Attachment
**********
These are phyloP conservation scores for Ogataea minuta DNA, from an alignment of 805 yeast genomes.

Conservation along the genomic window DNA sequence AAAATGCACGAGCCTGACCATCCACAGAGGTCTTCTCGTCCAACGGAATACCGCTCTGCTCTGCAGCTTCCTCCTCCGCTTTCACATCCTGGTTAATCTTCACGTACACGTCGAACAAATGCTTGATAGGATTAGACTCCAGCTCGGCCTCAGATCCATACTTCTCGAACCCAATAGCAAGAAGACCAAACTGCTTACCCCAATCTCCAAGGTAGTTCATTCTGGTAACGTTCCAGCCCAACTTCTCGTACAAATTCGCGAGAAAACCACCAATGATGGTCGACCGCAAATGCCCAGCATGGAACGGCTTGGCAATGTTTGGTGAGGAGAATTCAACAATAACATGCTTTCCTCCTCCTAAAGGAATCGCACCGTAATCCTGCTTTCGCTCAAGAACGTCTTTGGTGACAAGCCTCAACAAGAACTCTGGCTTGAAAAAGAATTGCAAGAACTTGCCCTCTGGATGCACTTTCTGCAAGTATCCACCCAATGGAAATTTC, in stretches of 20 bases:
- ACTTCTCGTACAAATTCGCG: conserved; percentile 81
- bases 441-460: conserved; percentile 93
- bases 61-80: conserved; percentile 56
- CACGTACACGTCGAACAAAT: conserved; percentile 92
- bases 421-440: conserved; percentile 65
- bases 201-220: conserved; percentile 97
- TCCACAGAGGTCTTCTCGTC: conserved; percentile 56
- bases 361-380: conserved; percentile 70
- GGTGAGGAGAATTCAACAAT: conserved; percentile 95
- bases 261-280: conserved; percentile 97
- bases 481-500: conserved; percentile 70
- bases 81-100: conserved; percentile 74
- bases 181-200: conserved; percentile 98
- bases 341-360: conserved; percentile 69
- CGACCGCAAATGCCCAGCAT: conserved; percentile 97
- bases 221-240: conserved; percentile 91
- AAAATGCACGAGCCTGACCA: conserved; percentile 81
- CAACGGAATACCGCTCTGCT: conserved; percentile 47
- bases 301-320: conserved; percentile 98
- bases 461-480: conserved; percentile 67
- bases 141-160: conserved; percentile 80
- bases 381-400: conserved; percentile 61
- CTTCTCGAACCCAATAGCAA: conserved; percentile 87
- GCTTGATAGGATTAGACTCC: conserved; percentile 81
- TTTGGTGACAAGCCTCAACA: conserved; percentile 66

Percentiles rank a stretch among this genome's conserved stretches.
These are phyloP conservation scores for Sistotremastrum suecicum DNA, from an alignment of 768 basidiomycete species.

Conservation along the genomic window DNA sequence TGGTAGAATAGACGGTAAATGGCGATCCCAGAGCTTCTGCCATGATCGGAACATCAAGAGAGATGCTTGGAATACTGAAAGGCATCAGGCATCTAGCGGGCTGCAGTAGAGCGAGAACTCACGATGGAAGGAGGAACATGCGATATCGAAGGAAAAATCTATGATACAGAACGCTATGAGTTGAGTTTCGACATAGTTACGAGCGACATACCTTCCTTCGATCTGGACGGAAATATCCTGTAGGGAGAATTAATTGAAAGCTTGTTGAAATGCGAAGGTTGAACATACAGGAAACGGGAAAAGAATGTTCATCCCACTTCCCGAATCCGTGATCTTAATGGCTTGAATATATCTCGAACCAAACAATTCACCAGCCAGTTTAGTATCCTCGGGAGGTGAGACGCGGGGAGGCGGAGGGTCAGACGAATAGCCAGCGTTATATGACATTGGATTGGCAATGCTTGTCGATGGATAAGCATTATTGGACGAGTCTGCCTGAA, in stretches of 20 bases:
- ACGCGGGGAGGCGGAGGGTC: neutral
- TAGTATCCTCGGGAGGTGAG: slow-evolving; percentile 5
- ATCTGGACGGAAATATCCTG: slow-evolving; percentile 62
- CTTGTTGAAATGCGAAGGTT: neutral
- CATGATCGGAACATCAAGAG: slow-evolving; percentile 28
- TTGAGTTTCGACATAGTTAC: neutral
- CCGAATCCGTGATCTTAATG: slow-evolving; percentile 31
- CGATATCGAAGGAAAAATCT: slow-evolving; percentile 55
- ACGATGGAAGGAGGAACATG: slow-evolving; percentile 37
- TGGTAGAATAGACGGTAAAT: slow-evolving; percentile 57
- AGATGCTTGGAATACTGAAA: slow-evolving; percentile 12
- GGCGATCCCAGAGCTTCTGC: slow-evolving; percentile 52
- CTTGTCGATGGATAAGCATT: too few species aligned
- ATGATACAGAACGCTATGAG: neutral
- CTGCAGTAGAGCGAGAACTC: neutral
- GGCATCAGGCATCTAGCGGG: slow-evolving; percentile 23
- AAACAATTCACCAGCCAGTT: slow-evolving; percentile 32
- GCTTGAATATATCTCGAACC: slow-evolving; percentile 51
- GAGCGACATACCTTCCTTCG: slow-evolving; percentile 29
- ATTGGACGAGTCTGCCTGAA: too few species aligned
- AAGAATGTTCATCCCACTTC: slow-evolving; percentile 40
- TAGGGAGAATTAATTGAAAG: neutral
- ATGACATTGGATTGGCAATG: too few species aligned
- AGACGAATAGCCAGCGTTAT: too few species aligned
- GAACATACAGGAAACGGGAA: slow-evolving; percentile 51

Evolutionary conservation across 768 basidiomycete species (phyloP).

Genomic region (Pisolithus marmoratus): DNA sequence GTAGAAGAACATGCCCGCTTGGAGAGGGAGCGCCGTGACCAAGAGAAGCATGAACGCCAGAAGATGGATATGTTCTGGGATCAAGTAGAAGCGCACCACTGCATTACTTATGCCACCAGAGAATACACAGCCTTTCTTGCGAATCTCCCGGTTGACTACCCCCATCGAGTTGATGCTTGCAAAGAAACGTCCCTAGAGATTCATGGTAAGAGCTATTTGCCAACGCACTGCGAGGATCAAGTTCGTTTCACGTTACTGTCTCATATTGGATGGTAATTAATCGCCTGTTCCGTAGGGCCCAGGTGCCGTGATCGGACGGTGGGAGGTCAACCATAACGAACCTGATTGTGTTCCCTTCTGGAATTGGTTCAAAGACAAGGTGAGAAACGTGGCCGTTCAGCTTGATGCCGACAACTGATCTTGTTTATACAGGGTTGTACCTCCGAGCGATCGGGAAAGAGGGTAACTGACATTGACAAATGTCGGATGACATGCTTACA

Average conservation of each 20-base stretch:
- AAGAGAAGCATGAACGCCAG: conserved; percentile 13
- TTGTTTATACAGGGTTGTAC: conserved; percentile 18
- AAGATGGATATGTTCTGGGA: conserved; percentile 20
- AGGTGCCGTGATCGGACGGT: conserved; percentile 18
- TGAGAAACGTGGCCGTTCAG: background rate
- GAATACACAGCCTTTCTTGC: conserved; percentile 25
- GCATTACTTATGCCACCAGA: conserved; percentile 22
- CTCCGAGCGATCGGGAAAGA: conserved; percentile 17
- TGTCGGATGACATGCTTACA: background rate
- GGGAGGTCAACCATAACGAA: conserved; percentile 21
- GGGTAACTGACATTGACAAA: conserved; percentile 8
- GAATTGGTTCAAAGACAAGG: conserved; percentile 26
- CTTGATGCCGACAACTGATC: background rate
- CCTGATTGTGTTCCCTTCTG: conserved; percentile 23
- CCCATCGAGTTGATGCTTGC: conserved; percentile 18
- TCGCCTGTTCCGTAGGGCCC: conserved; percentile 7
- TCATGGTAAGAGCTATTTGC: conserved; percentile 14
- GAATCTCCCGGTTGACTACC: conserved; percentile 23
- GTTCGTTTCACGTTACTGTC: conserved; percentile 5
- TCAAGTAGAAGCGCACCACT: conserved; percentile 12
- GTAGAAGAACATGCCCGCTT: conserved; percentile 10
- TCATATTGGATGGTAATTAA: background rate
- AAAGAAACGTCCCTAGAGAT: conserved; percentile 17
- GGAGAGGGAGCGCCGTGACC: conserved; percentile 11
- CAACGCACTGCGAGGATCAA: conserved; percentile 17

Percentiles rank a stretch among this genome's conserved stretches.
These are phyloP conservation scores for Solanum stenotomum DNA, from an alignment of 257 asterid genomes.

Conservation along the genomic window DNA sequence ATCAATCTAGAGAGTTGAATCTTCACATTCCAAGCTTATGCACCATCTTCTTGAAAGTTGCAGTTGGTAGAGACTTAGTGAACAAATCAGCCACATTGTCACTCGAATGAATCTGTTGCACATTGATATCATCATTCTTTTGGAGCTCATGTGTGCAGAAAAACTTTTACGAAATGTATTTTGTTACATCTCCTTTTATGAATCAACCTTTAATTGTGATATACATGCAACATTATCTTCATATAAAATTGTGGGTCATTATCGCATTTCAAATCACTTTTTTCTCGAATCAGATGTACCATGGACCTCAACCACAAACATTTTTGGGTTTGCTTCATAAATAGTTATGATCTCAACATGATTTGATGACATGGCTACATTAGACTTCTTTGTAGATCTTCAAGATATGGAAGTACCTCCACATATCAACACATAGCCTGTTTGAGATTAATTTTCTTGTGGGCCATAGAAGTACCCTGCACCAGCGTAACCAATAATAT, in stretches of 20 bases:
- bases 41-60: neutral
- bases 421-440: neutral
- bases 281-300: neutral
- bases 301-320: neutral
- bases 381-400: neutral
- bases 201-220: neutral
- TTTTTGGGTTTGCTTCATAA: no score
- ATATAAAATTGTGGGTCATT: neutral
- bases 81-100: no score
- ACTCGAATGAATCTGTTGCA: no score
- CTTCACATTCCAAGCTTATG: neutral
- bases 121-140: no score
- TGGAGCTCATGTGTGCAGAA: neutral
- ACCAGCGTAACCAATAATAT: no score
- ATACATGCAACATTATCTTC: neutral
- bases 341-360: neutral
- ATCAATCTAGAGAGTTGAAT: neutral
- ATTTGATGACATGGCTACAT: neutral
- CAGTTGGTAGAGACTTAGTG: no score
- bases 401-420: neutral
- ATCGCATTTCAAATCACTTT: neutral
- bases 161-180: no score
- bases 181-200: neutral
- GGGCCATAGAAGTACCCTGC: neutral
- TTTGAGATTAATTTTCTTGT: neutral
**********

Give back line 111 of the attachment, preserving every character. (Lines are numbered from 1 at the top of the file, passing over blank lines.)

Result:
- TTTGAGATTAATTTTCTTGT: neutral